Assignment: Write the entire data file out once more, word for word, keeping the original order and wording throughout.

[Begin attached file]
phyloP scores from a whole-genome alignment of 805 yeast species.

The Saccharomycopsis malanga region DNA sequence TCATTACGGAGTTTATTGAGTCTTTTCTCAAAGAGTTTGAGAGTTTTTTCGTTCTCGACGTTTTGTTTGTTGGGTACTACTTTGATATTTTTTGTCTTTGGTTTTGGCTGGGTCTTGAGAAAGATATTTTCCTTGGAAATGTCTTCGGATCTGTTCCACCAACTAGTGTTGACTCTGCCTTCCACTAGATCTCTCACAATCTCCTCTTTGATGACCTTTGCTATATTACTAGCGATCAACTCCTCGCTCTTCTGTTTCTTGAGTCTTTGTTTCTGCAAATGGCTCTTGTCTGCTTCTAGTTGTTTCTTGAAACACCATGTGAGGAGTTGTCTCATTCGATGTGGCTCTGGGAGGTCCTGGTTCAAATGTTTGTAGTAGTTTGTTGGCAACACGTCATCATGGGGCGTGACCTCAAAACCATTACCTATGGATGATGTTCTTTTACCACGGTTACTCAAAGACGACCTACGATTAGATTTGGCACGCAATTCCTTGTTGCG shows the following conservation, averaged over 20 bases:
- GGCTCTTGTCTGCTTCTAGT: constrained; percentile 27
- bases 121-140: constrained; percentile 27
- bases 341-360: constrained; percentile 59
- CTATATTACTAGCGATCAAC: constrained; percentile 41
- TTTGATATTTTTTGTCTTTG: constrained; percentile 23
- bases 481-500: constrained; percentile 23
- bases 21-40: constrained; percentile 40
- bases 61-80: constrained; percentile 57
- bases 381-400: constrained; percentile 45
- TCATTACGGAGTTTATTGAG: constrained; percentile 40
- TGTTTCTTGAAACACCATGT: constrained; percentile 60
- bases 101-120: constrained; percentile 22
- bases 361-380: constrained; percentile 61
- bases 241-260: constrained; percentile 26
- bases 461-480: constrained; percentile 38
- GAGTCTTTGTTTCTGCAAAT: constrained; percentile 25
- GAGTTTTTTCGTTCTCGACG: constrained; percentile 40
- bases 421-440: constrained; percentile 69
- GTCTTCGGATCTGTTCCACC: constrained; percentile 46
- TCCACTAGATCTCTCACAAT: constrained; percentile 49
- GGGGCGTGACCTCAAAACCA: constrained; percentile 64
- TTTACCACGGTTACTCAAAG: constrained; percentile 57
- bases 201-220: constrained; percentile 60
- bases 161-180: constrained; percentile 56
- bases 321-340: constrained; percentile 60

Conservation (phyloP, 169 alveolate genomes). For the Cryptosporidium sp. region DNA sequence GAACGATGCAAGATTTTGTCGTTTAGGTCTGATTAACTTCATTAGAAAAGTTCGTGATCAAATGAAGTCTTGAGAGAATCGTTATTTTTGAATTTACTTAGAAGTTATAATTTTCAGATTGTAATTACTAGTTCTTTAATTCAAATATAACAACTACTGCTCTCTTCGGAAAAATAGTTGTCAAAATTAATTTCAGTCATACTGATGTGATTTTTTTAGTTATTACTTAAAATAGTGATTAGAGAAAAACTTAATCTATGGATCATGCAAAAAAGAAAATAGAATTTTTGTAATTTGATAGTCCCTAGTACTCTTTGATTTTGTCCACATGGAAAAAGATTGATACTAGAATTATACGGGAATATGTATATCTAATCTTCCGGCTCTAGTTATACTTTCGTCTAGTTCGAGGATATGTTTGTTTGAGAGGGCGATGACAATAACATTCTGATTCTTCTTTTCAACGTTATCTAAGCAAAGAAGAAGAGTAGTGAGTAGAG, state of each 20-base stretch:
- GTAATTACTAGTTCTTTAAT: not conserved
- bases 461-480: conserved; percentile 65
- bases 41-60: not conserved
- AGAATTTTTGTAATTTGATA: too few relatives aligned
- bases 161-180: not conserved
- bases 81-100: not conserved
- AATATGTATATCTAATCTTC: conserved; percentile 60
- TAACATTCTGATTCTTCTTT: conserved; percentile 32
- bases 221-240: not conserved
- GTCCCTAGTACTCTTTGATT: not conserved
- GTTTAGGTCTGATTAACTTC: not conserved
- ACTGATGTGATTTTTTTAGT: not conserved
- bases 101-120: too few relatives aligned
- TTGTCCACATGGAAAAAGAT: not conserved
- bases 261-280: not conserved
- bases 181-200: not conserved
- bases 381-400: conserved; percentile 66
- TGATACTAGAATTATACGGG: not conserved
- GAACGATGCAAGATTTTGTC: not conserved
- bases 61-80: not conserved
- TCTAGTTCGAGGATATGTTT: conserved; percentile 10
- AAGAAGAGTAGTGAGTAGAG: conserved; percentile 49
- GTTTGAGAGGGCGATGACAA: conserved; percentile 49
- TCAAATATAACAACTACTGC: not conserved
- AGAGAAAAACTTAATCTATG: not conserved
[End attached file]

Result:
phyloP scores from a whole-genome alignment of 805 yeast species.

The Saccharomycopsis malanga region DNA sequence TCATTACGGAGTTTATTGAGTCTTTTCTCAAAGAGTTTGAGAGTTTTTTCGTTCTCGACGTTTTGTTTGTTGGGTACTACTTTGATATTTTTTGTCTTTGGTTTTGGCTGGGTCTTGAGAAAGATATTTTCCTTGGAAATGTCTTCGGATCTGTTCCACCAACTAGTGTTGACTCTGCCTTCCACTAGATCTCTCACAATCTCCTCTTTGATGACCTTTGCTATATTACTAGCGATCAACTCCTCGCTCTTCTGTTTCTTGAGTCTTTGTTTCTGCAAATGGCTCTTGTCTGCTTCTAGTTGTTTCTTGAAACACCATGTGAGGAGTTGTCTCATTCGATGTGGCTCTGGGAGGTCCTGGTTCAAATGTTTGTAGTAGTTTGTTGGCAACACGTCATCATGGGGCGTGACCTCAAAACCATTACCTATGGATGATGTTCTTTTACCACGGTTACTCAAAGACGACCTACGATTAGATTTGGCACGCAATTCCTTGTTGCG shows the following conservation, averaged over 20 bases:
- GGCTCTTGTCTGCTTCTAGT: constrained; percentile 27
- bases 121-140: constrained; percentile 27
- bases 341-360: constrained; percentile 59
- CTATATTACTAGCGATCAAC: constrained; percentile 41
- TTTGATATTTTTTGTCTTTG: constrained; percentile 23
- bases 481-500: constrained; percentile 23
- bases 21-40: constrained; percentile 40
- bases 61-80: constrained; percentile 57
- bases 381-400: constrained; percentile 45
- TCATTACGGAGTTTATTGAG: constrained; percentile 40
- TGTTTCTTGAAACACCATGT: constrained; percentile 60
- bases 101-120: constrained; percentile 22
- bases 361-380: constrained; percentile 61
- bases 241-260: constrained; percentile 26
- bases 461-480: constrained; percentile 38
- GAGTCTTTGTTTCTGCAAAT: constrained; percentile 25
- GAGTTTTTTCGTTCTCGACG: constrained; percentile 40
- bases 421-440: constrained; percentile 69
- GTCTTCGGATCTGTTCCACC: constrained; percentile 46
- TCCACTAGATCTCTCACAAT: constrained; percentile 49
- GGGGCGTGACCTCAAAACCA: constrained; percentile 64
- TTTACCACGGTTACTCAAAG: constrained; percentile 57
- bases 201-220: constrained; percentile 60
- bases 161-180: constrained; percentile 56
- bases 321-340: constrained; percentile 60

Conservation (phyloP, 169 alveolate genomes). For the Cryptosporidium sp. region DNA sequence GAACGATGCAAGATTTTGTCGTTTAGGTCTGATTAACTTCATTAGAAAAGTTCGTGATCAAATGAAGTCTTGAGAGAATCGTTATTTTTGAATTTACTTAGAAGTTATAATTTTCAGATTGTAATTACTAGTTCTTTAATTCAAATATAACAACTACTGCTCTCTTCGGAAAAATAGTTGTCAAAATTAATTTCAGTCATACTGATGTGATTTTTTTAGTTATTACTTAAAATAGTGATTAGAGAAAAACTTAATCTATGGATCATGCAAAAAAGAAAATAGAATTTTTGTAATTTGATAGTCCCTAGTACTCTTTGATTTTGTCCACATGGAAAAAGATTGATACTAGAATTATACGGGAATATGTATATCTAATCTTCCGGCTCTAGTTATACTTTCGTCTAGTTCGAGGATATGTTTGTTTGAGAGGGCGATGACAATAACATTCTGATTCTTCTTTTCAACGTTATCTAAGCAAAGAAGAAGAGTAGTGAGTAGAG, state of each 20-base stretch:
- GTAATTACTAGTTCTTTAAT: not conserved
- bases 461-480: conserved; percentile 65
- bases 41-60: not conserved
- AGAATTTTTGTAATTTGATA: too few relatives aligned
- bases 161-180: not conserved
- bases 81-100: not conserved
- AATATGTATATCTAATCTTC: conserved; percentile 60
- TAACATTCTGATTCTTCTTT: conserved; percentile 32
- bases 221-240: not conserved
- GTCCCTAGTACTCTTTGATT: not conserved
- GTTTAGGTCTGATTAACTTC: not conserved
- ACTGATGTGATTTTTTTAGT: not conserved
- bases 101-120: too few relatives aligned
- TTGTCCACATGGAAAAAGAT: not conserved
- bases 261-280: not conserved
- bases 181-200: not conserved
- bases 381-400: conserved; percentile 66
- TGATACTAGAATTATACGGG: not conserved
- GAACGATGCAAGATTTTGTC: not conserved
- bases 61-80: not conserved
- TCTAGTTCGAGGATATGTTT: conserved; percentile 10
- AAGAAGAGTAGTGAGTAGAG: conserved; percentile 49
- GTTTGAGAGGGCGATGACAA: conserved; percentile 49
- TCAAATATAACAACTACTGC: not conserved
- AGAGAAAAACTTAATCTATG: not conserved